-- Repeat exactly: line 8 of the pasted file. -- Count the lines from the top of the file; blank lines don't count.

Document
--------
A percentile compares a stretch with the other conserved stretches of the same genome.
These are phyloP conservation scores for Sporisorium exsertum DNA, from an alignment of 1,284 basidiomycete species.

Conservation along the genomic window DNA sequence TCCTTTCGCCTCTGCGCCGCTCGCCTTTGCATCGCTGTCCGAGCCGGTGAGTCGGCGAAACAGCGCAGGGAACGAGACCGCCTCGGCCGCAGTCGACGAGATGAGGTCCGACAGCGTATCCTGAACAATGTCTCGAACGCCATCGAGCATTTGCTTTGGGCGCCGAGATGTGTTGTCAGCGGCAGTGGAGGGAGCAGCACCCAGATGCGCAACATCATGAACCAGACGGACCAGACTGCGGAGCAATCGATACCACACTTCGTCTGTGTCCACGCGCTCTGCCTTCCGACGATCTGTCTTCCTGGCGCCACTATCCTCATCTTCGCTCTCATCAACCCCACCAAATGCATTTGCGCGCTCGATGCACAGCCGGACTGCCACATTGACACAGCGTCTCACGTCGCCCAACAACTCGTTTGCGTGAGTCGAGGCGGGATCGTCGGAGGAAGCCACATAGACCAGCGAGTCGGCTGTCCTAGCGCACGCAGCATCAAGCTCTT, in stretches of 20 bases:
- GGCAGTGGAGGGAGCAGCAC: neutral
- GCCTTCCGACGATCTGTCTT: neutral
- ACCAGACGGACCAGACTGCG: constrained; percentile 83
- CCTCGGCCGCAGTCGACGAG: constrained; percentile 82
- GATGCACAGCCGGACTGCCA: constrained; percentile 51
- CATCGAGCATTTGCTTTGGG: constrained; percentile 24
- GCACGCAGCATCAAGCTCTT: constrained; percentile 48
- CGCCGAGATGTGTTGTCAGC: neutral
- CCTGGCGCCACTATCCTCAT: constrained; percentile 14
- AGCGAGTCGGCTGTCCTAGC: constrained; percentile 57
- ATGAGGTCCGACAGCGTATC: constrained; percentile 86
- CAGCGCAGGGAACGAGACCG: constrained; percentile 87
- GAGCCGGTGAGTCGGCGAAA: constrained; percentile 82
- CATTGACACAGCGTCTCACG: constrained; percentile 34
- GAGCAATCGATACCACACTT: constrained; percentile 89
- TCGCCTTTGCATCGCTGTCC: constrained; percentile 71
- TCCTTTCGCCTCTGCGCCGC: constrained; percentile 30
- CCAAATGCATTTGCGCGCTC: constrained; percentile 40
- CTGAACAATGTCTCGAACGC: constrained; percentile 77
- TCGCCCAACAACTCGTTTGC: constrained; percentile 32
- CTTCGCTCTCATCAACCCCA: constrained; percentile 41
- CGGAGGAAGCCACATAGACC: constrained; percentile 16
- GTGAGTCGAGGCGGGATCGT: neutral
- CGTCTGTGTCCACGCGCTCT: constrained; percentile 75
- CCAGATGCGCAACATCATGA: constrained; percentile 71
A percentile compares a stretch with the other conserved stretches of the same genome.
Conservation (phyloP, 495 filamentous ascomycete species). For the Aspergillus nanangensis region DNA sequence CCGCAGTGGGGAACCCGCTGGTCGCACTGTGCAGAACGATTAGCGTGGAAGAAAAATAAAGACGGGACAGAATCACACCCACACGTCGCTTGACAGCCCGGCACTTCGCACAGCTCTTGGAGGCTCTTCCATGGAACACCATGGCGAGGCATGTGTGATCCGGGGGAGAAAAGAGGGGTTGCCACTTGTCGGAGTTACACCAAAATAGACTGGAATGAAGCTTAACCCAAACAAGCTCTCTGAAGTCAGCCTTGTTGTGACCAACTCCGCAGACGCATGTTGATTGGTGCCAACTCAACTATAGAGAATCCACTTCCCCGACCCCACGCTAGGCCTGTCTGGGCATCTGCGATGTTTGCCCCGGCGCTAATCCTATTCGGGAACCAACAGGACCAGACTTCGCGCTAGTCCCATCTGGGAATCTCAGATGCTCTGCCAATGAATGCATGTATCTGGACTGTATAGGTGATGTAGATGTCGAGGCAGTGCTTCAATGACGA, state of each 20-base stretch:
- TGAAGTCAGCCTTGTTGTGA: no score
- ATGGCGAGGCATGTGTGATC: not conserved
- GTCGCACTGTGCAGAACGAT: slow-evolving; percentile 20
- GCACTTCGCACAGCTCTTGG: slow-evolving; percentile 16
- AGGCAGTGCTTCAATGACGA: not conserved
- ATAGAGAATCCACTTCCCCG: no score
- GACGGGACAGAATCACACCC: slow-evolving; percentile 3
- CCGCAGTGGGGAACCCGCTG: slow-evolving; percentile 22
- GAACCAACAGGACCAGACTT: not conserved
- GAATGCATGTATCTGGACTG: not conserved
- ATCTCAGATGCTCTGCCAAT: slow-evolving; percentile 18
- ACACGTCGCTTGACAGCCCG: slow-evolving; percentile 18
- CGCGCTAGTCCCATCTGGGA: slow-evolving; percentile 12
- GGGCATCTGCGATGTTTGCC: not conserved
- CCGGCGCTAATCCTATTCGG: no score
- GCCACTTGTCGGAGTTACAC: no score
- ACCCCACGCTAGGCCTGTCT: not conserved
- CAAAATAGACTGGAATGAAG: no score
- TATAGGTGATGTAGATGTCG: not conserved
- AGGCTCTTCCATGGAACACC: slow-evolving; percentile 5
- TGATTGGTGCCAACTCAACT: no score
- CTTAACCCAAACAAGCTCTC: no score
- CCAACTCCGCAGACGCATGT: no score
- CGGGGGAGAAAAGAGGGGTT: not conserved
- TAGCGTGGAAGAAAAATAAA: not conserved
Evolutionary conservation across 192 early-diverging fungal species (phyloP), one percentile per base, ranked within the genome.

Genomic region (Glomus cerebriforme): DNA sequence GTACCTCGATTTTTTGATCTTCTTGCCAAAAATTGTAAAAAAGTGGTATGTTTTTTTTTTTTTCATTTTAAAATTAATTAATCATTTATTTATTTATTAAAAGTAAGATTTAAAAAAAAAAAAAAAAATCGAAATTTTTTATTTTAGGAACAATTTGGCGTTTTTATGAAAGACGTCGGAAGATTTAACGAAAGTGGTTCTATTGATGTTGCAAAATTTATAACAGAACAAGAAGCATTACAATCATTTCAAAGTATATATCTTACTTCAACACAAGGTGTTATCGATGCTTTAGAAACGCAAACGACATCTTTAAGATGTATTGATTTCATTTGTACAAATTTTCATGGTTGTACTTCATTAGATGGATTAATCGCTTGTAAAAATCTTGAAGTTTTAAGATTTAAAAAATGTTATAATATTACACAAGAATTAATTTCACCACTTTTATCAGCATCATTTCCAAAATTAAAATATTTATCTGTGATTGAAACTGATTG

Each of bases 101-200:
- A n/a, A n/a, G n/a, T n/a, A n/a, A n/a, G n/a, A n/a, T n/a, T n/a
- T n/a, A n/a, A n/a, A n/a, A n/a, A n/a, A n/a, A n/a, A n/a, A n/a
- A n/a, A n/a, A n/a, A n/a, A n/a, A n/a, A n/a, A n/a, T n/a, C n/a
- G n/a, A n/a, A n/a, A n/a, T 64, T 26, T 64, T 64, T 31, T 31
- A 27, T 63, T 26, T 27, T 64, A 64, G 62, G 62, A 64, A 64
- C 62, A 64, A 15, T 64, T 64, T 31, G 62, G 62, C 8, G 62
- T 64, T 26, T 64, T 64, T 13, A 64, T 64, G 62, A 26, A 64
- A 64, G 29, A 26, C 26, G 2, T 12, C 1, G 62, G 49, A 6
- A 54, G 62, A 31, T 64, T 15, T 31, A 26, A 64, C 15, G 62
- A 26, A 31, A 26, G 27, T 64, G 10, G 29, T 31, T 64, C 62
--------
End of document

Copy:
- GATGCACAGCCGGACTGCCA: constrained; percentile 51